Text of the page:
“It comes down to a perceived similarity between white and dark skin,” lead author Lara Maister of Royal Holloway University of London said in a press statement. “The illusion creates an overlap, which in turn helps to reduce negative attitudes because participants see less difference between themselves and those with dark skin.”
The study suggests that racial biases aren’t necessarily cemented by adulthood, but that they can be altered. “Changes in body-representation may therefore constitute a core, previously unexplored, dimension that in turn changes social cognition processes,” the authors write. They suggest that future research into different social groups and stereotypes could expand on their work, since this research only explored the attitudes of white individuals.
I’m trying to figure this study out and figure out how it’s helpful.
They act like there is hope… “racial biases can be altered”, but how? By making White people think they have dark skin?
Like are they looking for real plausible solutions to racism or are they just doing random studies/experiments?
I’m not against random experiments, it’s just I’m trying to find real solutions… so I need to know if I should take this seriously or not.
So when it comes to science, unfortunately you have to start with a trillion little baby steps to build a foundation, before you’re able to “drop the boom” and say “hey this is how this works.”
There are many scientists who are under the impression that racism is “Inherent, inborn, and unchangeable” because of the fact that the brain naturally works to differentiate objects. For example, though a table and a chair may both be made of wood, you can differentiate them, you can also differentiate the types of wood and so forth. Which then is extended to “people will always see differences in others, and regardless of what ever PC socialization projects you have, racism will never go away.”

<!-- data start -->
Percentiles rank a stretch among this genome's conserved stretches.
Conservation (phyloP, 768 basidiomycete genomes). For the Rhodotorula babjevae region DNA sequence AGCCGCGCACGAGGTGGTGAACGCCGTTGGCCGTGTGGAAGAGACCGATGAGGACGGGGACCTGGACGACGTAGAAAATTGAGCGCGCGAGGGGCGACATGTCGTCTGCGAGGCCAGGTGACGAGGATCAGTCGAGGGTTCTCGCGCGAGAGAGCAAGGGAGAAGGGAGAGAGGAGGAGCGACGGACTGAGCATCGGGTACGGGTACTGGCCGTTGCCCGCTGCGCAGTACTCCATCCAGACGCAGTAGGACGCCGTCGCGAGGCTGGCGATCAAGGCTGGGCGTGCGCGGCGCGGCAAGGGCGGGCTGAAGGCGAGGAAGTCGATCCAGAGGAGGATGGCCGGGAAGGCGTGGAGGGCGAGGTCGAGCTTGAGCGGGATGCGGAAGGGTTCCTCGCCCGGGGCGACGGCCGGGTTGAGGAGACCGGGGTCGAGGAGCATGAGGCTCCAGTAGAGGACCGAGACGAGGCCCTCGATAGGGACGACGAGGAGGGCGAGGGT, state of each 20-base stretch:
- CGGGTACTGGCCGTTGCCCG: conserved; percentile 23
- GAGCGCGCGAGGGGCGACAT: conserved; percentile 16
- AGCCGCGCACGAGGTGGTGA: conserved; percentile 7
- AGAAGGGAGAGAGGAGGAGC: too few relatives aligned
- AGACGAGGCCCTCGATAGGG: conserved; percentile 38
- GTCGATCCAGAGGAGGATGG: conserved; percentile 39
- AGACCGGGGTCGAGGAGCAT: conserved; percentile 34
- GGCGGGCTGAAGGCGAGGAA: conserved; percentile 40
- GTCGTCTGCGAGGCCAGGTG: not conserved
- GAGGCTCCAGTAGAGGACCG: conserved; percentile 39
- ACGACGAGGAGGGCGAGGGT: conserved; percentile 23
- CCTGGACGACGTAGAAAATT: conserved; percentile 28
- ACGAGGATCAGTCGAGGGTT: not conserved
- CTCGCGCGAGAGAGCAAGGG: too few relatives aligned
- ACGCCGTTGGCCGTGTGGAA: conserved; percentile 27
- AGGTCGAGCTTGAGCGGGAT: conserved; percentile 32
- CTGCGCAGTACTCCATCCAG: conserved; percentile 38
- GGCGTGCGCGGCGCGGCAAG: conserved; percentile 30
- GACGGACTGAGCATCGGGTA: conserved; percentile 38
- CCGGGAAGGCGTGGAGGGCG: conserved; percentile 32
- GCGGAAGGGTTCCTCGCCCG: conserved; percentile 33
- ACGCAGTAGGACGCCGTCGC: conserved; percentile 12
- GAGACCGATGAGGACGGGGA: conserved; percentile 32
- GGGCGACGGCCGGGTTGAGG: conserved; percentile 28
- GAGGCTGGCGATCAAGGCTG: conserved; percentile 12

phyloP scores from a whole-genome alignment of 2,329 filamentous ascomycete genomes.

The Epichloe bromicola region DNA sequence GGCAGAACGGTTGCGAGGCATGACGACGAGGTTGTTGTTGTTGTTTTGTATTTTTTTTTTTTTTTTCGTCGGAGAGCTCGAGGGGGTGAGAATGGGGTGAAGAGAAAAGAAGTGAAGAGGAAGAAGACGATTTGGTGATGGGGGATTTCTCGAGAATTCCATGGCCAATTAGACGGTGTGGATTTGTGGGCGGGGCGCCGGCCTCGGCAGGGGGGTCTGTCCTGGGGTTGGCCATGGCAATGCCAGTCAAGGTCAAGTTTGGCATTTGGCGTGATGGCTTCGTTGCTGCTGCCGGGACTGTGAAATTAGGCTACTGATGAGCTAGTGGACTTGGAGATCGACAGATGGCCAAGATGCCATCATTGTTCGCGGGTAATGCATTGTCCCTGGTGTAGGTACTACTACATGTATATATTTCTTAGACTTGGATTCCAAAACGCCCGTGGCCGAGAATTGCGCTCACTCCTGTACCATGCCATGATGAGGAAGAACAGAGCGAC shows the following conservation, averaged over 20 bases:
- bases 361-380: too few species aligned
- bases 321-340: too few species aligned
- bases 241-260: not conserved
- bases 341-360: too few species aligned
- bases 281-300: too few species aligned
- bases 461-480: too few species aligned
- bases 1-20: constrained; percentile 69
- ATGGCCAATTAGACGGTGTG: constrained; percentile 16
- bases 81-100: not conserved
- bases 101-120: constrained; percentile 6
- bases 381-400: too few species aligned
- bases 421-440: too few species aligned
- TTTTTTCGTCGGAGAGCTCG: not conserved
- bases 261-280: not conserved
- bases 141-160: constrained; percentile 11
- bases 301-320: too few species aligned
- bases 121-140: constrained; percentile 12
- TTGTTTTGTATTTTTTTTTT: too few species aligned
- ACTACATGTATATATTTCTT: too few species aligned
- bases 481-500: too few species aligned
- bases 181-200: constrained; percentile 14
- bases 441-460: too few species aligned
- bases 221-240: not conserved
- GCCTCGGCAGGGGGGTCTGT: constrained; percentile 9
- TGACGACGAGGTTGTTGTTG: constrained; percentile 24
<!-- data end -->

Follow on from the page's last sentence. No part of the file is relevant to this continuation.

What this experiment shows is basically this. Even adult people are able to change their perceptions on race, so long as they feel some sort of connection to the subject. In this case, they were less racist against the images they saw, because they more closely identified with the images on the screen because their hand “was black” like the black people on the screen.
This is actually shown to be the case in the social psychology “Us Vs. Them” Phenomenon. Basically there is conflict over finite resources (money, power, status) and because of this people tend to form into groups, the “In Group” or “Out Groups”. People who make mistakes in the “In Group” will be excused for their errors (Oh they got a bad break, Everyone makes mistakes, no one is perfect) while members of the Out Group will be demonized for those same mistakes, (Black people are always on welfare, Mexicans are criminals, etc etc.).
This shows, that when we can make people consider themselves to be a part of groups they once considered “Out Groups” and fully adopt the identity of those within those groups, conflict can be abated.
Check out this article by Sherif http://www.simplypsychology.org/robbers-cave.html
so long story short, this isn’t exactly a “random experiment” it’s a building blog for wider social change.
“Life long neuroplastic change in the brain”
This is why I have such a problem with porn, it rewires your brain, and the messages you’re getting (whatever you do to a woman’s body, she’ll love it) become more ingrained into your mentality. You become desensitised and these behaviours are deemed acceptable.